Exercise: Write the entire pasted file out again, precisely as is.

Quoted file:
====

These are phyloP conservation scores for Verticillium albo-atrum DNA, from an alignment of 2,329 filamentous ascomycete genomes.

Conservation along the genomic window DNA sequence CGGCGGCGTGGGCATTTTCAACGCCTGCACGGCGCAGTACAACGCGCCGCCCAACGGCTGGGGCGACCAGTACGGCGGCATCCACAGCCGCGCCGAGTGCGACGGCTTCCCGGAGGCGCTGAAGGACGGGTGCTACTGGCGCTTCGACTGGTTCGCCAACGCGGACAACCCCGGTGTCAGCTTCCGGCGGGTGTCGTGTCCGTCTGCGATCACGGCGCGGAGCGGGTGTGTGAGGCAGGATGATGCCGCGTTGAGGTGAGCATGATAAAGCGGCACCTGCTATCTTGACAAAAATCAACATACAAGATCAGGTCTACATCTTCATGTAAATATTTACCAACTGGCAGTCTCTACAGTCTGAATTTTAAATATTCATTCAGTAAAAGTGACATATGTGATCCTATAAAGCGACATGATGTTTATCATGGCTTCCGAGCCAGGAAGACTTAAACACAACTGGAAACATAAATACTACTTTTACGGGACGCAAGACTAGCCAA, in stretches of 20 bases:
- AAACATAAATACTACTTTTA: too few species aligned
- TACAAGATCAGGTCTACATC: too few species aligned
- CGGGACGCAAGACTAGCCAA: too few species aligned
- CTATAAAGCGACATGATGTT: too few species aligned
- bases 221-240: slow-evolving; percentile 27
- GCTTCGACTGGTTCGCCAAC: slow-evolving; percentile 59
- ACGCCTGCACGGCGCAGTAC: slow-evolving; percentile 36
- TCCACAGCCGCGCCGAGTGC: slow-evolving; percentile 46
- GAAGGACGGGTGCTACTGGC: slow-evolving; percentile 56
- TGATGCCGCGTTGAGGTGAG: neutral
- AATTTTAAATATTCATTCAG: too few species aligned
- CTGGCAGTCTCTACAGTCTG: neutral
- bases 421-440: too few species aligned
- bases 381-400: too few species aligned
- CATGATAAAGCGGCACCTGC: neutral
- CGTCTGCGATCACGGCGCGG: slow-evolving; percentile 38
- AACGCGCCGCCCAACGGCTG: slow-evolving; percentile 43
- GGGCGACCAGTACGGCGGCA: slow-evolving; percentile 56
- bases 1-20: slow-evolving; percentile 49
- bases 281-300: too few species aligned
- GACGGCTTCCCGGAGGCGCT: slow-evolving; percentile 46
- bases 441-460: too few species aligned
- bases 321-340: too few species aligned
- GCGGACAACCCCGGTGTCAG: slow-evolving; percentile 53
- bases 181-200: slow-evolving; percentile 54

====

These are phyloP conservation scores for Verticillium albo-atrum DNA, from an alignment of 2,329 filamentous ascomycete genomes.

Conservation along the genomic window DNA sequence CGGCGGCGTGGGCATTTTCAACGCCTGCACGGCGCAGTACAACGCGCCGCCCAACGGCTGGGGCGACCAGTACGGCGGCATCCACAGCCGCGCCGAGTGCGACGGCTTCCCGGAGGCGCTGAAGGACGGGTGCTACTGGCGCTTCGACTGGTTCGCCAACGCGGACAACCCCGGTGTCAGCTTCCGGCGGGTGTCGTGTCCGTCTGCGATCACGGCGCGGAGCGGGTGTGTGAGGCAGGATGATGCCGCGTTGAGGTGAGCATGATAAAGCGGCACCTGCTATCTTGACAAAAATCAACATACAAGATCAGGTCTACATCTTCATGTAAATATTTACCAACTGGCAGTCTCTACAGTCTGAATTTTAAATATTCATTCAGTAAAAGTGACATATGTGATCCTATAAAGCGACATGATGTTTATCATGGCTTCCGAGCCAGGAAGACTTAAACACAACTGGAAACATAAATACTACTTTTACGGGACGCAAGACTAGCCAA, in stretches of 20 bases:
- AAACATAAATACTACTTTTA: too few species aligned
- TACAAGATCAGGTCTACATC: too few species aligned
- CGGGACGCAAGACTAGCCAA: too few species aligned
- CTATAAAGCGACATGATGTT: too few species aligned
- bases 221-240: slow-evolving; percentile 27
- GCTTCGACTGGTTCGCCAAC: slow-evolving; percentile 59
- ACGCCTGCACGGCGCAGTAC: slow-evolving; percentile 36
- TCCACAGCCGCGCCGAGTGC: slow-evolving; percentile 46
- GAAGGACGGGTGCTACTGGC: slow-evolving; percentile 56
- TGATGCCGCGTTGAGGTGAG: neutral
- AATTTTAAATATTCATTCAG: too few species aligned
- CTGGCAGTCTCTACAGTCTG: neutral
- bases 421-440: too few species aligned
- bases 381-400: too few species aligned
- CATGATAAAGCGGCACCTGC: neutral
- CGTCTGCGATCACGGCGCGG: slow-evolving; percentile 38
- AACGCGCCGCCCAACGGCTG: slow-evolving; percentile 43
- GGGCGACCAGTACGGCGGCA: slow-evolving; percentile 56
- bases 1-20: slow-evolving; percentile 49
- bases 281-300: too few species aligned
- GACGGCTTCCCGGAGGCGCT: slow-evolving; percentile 46
- bases 441-460: too few species aligned
- bases 321-340: too few species aligned
- GCGGACAACCCCGGTGTCAG: slow-evolving; percentile 53
- bases 181-200: slow-evolving; percentile 54